For those who follow the AK space, you need to check out Rob Kay’s new AK buyer’s guide which he has just put up online. All the article and product reviews are derived from his popular book, How to Buy an AK-47.
The website (and the book which is available on Amazon) provide a great resource for first time buyers as well as good advice for people interested in seeking third party AK parts.
He covers all the popular AK manufacturers as well as sections on muzzle brakes, optics, triggers, handguards, optic mounts, folding devices, adapters, sights and other accessories.
The site is chock for of useful info and great illustrations. For example, Larry Vickers, who Rob interviewed, offers some invaluable advice on his theory of AK “minimalism”—keeping the weight down and avoiding putting too much bling on your rifle.
In researching the book, Rob has also interviewed the top builders in the industry such as Jim Fuller, Marc Krebs and Chase Sisgold. They all offer tips on what to look for when buying an AK.
In addition, Rob has also enlisted the advice of experts such as Vickers and Tim Harmsen, who provide commentary on buying third party parts.
Rob, a long-time journalist, has done a great job of providing objective advice. He’s not pushing you to buy this part or that rifle. This is not a shopping mall, it’s a great piece of journalism.
(Full disclosure, Rob is one of my contributing writers and his interview with me on AK optics is featured on the website).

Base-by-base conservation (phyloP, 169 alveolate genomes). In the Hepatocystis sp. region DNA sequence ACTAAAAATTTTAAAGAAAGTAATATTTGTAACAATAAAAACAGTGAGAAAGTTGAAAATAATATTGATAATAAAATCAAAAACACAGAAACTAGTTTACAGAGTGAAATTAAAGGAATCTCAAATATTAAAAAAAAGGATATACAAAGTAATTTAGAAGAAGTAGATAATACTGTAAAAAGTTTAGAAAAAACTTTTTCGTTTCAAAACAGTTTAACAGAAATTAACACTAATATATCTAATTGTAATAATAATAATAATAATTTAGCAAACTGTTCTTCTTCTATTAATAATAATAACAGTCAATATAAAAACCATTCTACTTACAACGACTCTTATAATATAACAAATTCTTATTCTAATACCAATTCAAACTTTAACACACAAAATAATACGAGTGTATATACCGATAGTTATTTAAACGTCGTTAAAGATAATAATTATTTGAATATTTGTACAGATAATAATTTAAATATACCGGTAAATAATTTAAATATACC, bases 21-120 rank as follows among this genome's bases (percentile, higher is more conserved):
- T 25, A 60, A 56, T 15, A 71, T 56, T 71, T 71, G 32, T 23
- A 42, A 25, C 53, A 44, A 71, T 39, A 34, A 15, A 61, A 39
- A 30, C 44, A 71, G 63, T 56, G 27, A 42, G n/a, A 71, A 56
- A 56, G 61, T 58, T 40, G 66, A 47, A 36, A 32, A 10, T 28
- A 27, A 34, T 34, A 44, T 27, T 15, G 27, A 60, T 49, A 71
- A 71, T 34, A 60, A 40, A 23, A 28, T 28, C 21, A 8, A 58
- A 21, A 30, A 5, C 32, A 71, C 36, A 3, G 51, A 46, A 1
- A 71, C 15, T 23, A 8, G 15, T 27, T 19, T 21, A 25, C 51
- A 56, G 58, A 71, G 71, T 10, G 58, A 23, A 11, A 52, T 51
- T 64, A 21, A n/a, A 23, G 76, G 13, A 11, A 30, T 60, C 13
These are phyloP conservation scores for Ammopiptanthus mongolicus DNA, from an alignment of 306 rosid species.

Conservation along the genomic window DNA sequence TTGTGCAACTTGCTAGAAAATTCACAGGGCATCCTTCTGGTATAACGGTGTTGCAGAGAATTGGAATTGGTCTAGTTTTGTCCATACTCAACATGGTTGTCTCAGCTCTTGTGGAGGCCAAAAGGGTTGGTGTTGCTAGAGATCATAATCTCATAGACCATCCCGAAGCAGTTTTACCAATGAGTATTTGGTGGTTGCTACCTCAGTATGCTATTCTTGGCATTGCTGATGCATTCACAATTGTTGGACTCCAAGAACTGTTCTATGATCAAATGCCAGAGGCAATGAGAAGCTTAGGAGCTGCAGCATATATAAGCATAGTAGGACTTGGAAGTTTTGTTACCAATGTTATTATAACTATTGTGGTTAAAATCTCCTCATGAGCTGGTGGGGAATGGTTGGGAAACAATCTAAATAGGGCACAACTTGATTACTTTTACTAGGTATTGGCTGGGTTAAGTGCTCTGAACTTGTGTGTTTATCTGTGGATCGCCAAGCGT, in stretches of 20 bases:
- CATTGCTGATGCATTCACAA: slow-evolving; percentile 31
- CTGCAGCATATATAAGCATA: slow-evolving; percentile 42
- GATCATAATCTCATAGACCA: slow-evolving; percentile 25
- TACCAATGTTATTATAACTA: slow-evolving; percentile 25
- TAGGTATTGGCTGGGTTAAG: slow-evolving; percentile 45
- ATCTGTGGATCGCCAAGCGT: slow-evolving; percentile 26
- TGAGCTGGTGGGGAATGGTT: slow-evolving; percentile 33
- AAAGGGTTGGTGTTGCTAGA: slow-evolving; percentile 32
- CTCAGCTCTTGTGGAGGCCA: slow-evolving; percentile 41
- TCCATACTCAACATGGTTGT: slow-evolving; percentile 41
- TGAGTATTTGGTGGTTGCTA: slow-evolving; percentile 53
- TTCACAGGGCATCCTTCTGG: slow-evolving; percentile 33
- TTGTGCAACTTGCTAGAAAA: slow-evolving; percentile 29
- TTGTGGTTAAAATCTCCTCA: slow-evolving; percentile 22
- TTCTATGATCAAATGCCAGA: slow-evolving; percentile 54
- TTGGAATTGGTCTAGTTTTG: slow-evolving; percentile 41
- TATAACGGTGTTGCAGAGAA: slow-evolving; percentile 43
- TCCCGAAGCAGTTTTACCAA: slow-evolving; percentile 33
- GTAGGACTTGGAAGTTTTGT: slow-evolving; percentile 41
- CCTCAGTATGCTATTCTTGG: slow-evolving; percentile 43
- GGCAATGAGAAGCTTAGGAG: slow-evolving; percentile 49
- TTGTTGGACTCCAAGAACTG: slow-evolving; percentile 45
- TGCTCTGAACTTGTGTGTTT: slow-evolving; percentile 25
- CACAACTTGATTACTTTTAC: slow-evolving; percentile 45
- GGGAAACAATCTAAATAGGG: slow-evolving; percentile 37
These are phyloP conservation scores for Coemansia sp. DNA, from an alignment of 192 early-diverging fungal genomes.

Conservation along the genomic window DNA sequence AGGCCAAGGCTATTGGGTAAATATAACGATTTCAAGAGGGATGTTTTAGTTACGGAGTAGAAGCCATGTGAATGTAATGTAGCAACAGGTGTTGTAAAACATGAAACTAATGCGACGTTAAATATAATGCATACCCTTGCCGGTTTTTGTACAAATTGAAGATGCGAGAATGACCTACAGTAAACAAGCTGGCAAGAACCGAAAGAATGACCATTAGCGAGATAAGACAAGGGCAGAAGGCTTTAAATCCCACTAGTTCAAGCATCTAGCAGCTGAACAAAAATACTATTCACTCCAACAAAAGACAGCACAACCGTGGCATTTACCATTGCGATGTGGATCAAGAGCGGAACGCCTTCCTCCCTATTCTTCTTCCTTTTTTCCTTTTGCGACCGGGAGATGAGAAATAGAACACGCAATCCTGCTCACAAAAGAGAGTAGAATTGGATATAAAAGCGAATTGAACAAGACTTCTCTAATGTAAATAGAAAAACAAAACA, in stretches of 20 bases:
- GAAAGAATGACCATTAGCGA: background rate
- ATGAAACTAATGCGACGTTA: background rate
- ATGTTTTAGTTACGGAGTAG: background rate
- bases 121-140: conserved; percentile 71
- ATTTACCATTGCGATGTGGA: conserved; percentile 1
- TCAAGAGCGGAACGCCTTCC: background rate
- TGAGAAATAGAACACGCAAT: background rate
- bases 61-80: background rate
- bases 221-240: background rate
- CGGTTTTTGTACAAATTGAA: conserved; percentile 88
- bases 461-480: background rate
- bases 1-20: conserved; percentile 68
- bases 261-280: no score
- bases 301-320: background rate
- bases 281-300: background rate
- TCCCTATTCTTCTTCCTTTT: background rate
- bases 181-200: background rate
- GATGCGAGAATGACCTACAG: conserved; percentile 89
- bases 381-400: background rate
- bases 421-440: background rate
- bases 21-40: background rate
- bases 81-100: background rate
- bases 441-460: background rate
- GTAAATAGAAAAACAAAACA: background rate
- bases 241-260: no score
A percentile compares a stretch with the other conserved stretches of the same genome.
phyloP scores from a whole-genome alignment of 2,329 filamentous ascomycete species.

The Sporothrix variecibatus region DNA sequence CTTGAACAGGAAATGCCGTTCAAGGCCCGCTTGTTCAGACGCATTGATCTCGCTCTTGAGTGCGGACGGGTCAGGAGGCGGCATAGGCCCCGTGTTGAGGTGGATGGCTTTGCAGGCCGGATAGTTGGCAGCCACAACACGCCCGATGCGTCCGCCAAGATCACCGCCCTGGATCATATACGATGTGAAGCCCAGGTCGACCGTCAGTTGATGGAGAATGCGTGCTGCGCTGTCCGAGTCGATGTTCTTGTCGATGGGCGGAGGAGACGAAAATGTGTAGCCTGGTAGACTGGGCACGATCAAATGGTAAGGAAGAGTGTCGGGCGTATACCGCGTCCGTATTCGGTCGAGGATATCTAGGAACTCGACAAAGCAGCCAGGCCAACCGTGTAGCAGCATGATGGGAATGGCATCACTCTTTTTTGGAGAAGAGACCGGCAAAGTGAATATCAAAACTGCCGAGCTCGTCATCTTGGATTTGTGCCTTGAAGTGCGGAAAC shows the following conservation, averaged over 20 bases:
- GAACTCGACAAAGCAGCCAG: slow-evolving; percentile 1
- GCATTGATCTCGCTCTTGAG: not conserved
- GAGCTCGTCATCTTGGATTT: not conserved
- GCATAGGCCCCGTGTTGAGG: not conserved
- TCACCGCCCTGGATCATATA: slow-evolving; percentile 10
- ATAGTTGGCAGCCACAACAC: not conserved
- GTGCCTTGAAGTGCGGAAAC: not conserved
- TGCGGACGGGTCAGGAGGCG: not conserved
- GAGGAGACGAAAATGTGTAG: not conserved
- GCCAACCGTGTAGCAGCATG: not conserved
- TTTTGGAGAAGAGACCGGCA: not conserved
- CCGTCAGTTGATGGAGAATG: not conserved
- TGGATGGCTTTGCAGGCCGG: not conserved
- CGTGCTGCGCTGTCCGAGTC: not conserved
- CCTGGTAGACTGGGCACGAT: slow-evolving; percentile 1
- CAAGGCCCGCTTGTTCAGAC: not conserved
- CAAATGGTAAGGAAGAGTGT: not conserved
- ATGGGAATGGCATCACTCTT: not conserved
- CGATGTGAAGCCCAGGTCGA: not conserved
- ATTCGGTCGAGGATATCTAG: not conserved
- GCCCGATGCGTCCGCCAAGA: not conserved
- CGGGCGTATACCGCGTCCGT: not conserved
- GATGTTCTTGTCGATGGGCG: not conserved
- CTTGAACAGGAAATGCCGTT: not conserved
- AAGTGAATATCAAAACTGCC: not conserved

If you’re an experienced end user or just a rank beginner, there’s something on this website for you.
Here’s the piece inspired by Vickers…
When it comes to adding handguards and other accessories, less can be more. Like many first-time AK buyers, when I got my rifle I started adding third-party parts and went overboard on the “tacticool.” This included items such as a full-length handguard, optics, fore grips, scope mounts and the like. Before I knew it, I was drowning in paraphernalia.
The lesson was that adding some of these components may make sense in some circumstances, such as home defense, but you need to be wary of “mission creep”. Loading up your rifle with gewgaws has its practical limits. For example, if you’re going to be proficient at shooting offhand, shouldering a 10-pound rifle gets old very quickly.
(My epiphany is hardly original. One of Larry Vickers’ maxims is “seriously resist the urge to over-accessorize the gun”.)
Given my own experience, I’ve become a proponent of minimalism. (Read entire article…